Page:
Using Heat Maps to Improve Website and Email Performance

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Don’t try to beat the heat this August, embrace it! Heat maps can be a useful tool for your nonprofit to measure and improve the performance of your website and emails.

Last month, we shared an article from Maureen Maycheco of Colorado Nonprofit Association about why it’s important to avoid using too many calls to action in an email. A heat map can help you identify what types of calls to action are most effective – and where to place them. A heat map will show you where the attention spans of your site visitors or email readers start to taper off, so you can adjust the format or length of your materials and/or the position of any call to action.

Email Heat Maps

Most bulk email providers provide reports on the number of clicks on each link in mass emails you send. This information can be helpful in determining what subjects your readers are most interested in or what framing of a call-to-action worked best. But are you looking at where in the message your readers are clicking? It’s easy to assume that links closer to the top of the email are going to be clicked the most, but at what length does a message cease to be effective? A heat map can help you determine that.

And it’s easy to create. Email Heatmap A few years ago, we wanted to know if our one of our newsletters was too long and if people valued the content shared in the sidebar. To find out, we manually created a very simple heat map (see a snapshot at right – and download the template for it). We divided up the newsletter into sections, then we went through a few months of messages looking at the link that was clicked the most and the link clicked second-most. In PowerPoint, we inserted the number of rectangles we needed and, for each issue of the newsletter, we colored in the corresponding rectangle with increasingly darker shades of red. Starting with the lightest red, we made the rectangle one shade darker each time a link corresponded with that section. Using this simple technique, we saw that the most-clicked link was pretty predictable, it was the top section. But the second-most-clicked links gave us comfort that people were reading and clicking throughout the newsletter, including the sidebar. If your organization creates a similar heat map and sees the color tapering off about halfway through your materials, it may be a sign to shorten future messages.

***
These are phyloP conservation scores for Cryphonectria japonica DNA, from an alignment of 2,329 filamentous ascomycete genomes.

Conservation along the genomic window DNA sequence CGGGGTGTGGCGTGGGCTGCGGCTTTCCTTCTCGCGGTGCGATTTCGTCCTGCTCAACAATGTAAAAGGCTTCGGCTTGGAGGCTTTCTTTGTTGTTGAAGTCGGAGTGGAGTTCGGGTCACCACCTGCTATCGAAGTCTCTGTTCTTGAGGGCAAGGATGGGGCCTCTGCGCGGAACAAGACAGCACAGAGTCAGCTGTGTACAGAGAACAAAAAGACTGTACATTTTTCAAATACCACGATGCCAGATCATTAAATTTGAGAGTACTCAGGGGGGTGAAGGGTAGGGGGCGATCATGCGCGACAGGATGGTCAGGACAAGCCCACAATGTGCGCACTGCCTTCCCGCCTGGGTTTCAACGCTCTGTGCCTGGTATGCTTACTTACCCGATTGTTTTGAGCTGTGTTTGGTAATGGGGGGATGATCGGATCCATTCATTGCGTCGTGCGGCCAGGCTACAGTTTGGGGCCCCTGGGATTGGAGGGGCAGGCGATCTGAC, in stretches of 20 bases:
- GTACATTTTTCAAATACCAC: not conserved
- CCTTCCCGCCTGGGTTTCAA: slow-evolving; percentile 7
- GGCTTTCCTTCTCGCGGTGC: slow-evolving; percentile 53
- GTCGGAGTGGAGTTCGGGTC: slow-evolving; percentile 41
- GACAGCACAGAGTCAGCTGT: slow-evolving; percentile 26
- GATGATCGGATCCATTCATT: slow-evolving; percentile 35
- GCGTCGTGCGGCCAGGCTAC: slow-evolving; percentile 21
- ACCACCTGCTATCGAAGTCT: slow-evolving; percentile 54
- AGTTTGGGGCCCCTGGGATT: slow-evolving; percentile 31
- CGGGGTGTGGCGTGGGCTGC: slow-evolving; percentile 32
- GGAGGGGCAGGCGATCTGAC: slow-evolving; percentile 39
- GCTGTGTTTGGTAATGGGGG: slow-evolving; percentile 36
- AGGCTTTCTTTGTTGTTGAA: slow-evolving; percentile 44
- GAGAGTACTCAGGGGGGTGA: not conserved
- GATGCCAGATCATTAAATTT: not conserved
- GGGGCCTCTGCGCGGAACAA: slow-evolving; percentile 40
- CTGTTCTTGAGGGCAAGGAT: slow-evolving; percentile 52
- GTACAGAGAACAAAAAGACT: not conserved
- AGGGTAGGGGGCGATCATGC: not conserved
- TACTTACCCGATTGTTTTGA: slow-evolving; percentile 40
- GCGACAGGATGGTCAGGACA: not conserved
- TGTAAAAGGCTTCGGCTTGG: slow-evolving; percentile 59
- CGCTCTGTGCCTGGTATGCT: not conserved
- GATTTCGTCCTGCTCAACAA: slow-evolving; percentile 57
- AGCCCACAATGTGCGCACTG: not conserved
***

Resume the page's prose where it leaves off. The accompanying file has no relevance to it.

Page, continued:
Website Heat Maps

Website Heatmap

Many people utilize Google Analytics to track what pages people visit and how those visitors get to your site. But are you also utilizing the information on where on those pages people are clicking? While the feature has been removed from the Google Analytics website, Google still offers a “Page Analytics” plugin for the Chrome web browser. Google doesn’t translate the clicks into a heat map for you, but the helpful pointers and percentages let you know what people are clicking on. See the snapshot above of the landing page for our resources on ethics and accountability. From this type of heat map, we can tell that most people who come to the section on ethics and accountability choose to learn more about the Principles and Practices/Standards for Excellence programs that many of the state associations in our network offer. This provides a different dimension to any analysis you do on your website. It goes beyond just what pages are visited the most, by showing a bit more about the path visitors take. And, like the email heat maps, if you see that clicks taper off after a certain point on the page, you may want to trim the content or at least be sure that any calls to action appear before that taper-off point.

There are also a few good tools out there that create heat maps for you. Among them are Crazy Egg and Hotjar (which offers a nonprofit discount).



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